WENDOVER, Utah — Thursday, August 6 marked 75 years since the devastating events of the atomic bomb being dropped on Hiroshima, Japan ultimately ending World War II.
It and a bomb dropped on Nagasaki on August 9, 1945, changed the course of history forever and changed many lives, ultimately killing between 129,000 and 226,000 Japanese citizens.
The plane carrying the first bomb named the Enola Gay was a specially designed B-29 Superfortress that was designed and outfitted at Wendover Army Airbase and overseen by Colonel Paul Tibbits.
“It’s something that it’s a part of history," Jim Peterson, Wendover Army Airbase Museum Director, told FOX13. "It’s something that happened right here in Wendover.”
For a part of history that is so important, few people know about the huge Utah connection Peterson said.
For months leading up to the missions, the 509th Composite Group in Wendover was developed in secret, testing and developing the aircraft that would ultimately drop both atomic weapons.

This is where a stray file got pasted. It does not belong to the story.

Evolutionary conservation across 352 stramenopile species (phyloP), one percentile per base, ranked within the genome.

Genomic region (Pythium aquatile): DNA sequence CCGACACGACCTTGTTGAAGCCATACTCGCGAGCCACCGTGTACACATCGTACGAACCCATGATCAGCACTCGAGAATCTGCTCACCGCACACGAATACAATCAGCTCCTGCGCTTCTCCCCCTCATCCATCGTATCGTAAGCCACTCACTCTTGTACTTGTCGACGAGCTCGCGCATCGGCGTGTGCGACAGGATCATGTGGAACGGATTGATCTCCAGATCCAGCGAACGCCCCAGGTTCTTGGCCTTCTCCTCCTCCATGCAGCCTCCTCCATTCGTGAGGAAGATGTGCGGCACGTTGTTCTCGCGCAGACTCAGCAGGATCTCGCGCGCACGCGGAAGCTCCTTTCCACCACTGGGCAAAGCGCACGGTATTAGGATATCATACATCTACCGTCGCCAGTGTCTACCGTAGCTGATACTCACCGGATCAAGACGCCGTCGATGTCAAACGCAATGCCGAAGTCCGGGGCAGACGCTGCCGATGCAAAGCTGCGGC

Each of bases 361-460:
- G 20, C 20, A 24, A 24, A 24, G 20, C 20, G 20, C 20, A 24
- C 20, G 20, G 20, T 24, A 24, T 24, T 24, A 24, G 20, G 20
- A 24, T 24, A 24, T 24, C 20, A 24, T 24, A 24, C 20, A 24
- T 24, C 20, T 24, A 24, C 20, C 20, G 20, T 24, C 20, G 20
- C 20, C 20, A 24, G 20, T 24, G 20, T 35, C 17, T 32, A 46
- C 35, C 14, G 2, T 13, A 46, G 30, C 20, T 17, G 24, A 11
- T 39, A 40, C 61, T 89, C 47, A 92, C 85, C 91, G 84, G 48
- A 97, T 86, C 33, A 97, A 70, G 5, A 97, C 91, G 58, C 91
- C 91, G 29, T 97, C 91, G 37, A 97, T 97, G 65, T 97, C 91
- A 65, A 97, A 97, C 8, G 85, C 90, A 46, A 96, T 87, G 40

The plane that actually dropped the bomb, the Enola Gay, has a story all its own.
“None of the atomic mission planes had any nose art, in fact the tail design was changed several times to confuse people.” Peterson said. “The day before the mission, Colonel Tibbetts chose which plane he'd fly and told one of the airmen to go out and paint 'Enola Gay' on the nose. Enola Gay is Tibbetts mother.”
The Army airbase is the most complete one still in existence in the U.S. and has over 88 structures intact including the hangers where those 15 B-29 aircraft were outfitted for their missions.
“It’s a place that is like no other," Peterson said. "You can feel the walls talking to you.”
One of those who knows all about that is Steven Marquart, who is the son of one of the pilots who flew on both missions, including flying the Enola Gay itself on the second mission to do weather scouting.
“He was an eyewitness to what happened 75 years ago today, his plane was pointed directly at Hiroshima,” Marquart told FOX13, also emphasizing the role Wendover played in his entire family's life. “This is part of my dad’s life, a big part of it. He met my mother in Salt Lake when he trained here.”
The base is in pretty much the best shape it's been in in recent history thanks to the hard work of Peterson who has started a foundation to preserve the historic Wendover Air field.
Information can be found on how to visit and donate to his cause here:
For Peterson, he does it for all those veterans who came before, and while getting choked up, said, “The sacrifices of our veterans, it’s something that as the generations get further from that time that needs to not get lost in our memories.”